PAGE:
Editor’s note: All of these letters were written while Paul was a prisoner in Rome. In the timeline they all fit under the heading “Paul the Prisoner.” I have separated them out for ease in finding them and for website reasons.
Paul will write several more letters at the end of his life while imprisoned in Rome a second time. These letters are dated in the early 60’s AD as opposed to 66-67 AD during his second Roman imprisonment that would lead to his death. The later letters will be covered under “Paul the Practitioner.”
These three letters (Ephesians, Colossians, & Philippians) demonstrate that the apostle never lost his love and fervor for the saints and the Church of Jesus Christ. Therefore, Paul the prisoner remained the encourager, comforter and strengthener of others in the midst of his own trials. He always practiced what he preached:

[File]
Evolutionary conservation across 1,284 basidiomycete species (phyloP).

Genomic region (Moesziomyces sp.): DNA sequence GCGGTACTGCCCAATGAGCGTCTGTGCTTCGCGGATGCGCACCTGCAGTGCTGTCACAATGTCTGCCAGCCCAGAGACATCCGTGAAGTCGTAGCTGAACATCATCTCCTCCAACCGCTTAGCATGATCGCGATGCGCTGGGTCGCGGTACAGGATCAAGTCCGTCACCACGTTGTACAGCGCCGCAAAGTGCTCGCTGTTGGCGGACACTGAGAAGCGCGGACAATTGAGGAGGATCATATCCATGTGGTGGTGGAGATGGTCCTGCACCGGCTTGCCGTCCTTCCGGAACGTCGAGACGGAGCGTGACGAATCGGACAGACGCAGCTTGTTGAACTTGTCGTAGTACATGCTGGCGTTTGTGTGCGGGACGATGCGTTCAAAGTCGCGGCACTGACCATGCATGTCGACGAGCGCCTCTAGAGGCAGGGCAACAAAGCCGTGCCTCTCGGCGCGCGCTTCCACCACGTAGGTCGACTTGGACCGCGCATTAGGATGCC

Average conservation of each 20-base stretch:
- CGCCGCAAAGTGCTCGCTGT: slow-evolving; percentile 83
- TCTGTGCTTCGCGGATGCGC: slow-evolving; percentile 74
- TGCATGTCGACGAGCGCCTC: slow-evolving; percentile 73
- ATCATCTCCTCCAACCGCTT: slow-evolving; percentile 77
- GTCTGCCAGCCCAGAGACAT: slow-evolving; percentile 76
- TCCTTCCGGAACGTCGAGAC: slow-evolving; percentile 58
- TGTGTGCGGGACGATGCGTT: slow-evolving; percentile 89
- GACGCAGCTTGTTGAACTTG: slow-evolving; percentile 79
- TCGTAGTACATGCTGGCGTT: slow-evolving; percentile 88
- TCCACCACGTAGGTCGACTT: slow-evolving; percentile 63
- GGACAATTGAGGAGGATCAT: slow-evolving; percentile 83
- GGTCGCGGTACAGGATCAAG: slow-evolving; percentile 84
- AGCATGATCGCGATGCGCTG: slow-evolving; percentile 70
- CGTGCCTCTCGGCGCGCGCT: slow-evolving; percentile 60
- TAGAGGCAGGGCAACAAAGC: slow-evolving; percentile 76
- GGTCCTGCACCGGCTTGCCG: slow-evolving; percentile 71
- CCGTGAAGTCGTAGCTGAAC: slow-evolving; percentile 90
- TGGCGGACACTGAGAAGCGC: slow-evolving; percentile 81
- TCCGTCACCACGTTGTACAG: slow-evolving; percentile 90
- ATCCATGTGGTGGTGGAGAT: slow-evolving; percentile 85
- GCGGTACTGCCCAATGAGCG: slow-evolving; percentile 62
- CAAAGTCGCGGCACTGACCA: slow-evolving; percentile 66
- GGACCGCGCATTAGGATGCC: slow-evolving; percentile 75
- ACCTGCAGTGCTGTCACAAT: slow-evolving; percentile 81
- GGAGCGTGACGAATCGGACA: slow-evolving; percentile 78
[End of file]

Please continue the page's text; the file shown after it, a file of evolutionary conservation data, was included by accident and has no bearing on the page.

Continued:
Praise be to the God and Father of our Lord Jesus Christ, the Father of compassion and the God of all comfort, who comforts us in all our troubles, so that we can comfort those in any trouble with the comfort we ourselves have received from God (2 Corinthians 1:3-4).
The coming and going of friends kept him in touch with the progress of the church. He addressed new problems and took heart from their progress. Paul patiently waited for his appeal to Caesar to be heard.